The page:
As for the severity of the COVID-19 illness if you are infected, there’s good news and bad news. The overall risk of serious illness or death looks higher than for the yearly flu. But the risk is likely lower than for SARS. Want specifics? One way to measure the deadliness of a disease is the case-fatality rate, or the percentage of people who have the disease who die from it. In recent years for the flu the rate has been around 0.1%. SARS’ rate was around 10%. Data is still being collected for COVID-19, but at least in China a study found the rate to be between 2% and 3%. The same study found that four out of five people infected have only mild symptoms that usually don’t require hospitalization. The risk of bad outcomes like ICU admission, requiring a breathing tube, or death is higher if you are older, have pulmonary conditions, or have an impaired immune system.
What’s my risk of getting infected if I fly?
Short answer: nobody knows for sure. Aircraft and airports involve cramming a lot of people into a small space, so compared with being outdoors or at home, the risk of catching an illness is relatively high. The risk is probably manageable if you’re flying between places with few to no cases. There’s lots of pseudoscience flying around about how to reduce the risk of infection. But the best and most proven way to reduce the risk is to wash your hands with soap or use an alcohol-based sanitizer, to avoid touching your face with your hands, to not dally around areas with large crowds of people, and to wipe down shared surfaces.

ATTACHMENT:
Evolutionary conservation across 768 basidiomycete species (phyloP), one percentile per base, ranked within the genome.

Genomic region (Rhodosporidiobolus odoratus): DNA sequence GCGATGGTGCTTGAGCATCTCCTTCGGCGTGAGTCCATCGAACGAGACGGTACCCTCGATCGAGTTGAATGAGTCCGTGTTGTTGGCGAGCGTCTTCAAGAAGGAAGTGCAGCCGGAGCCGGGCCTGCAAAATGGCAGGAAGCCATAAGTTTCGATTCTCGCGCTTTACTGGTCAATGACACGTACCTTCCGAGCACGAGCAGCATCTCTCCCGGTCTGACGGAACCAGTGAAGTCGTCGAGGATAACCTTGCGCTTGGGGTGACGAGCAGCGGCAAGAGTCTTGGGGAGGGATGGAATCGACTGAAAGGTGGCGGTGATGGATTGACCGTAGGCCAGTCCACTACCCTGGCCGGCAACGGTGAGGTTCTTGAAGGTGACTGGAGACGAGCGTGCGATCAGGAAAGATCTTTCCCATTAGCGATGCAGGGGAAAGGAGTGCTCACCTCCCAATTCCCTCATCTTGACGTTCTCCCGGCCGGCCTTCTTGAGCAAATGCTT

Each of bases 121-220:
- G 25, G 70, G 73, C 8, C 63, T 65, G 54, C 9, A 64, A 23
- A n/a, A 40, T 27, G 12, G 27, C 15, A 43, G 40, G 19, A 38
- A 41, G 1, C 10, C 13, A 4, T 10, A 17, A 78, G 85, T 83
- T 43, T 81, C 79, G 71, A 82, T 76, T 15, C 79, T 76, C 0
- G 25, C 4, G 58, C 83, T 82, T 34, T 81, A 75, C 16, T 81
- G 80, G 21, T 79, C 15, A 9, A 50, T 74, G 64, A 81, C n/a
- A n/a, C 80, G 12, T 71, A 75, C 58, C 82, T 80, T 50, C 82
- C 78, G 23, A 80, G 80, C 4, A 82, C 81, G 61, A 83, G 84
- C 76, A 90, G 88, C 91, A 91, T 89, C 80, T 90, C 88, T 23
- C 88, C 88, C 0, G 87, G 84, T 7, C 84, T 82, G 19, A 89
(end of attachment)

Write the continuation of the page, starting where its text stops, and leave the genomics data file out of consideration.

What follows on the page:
So am I safe if I’m flying to areas unaffected by COVID-19?
UPDATE 3/16: THE US CDC NOW RECOMMENDS AGAINST ANY NON-ESSENTIAL TRAVEL
Maybe, but with two big caveats. First, the infection could spread between the time you book a ticket and the time you fly. And second, from a practical perspective, the next few months will involve a lot of unpredictability in the airline world. As the disease spreads, airlines will continue axing flights. You really don’t want to get stranded somewhere if a local outbreak erupts while you’re there. Conferences and business events are getting cancelled all over the place, so business travelers may have fewer reasons to fly. Even if I was somehow totally immune to COVID-19, just the worrying about whether my flight would be canceled and the hassle of monitoring all the travel alerts might prompt me to stay at home.
What should I do if I have a flight booked already?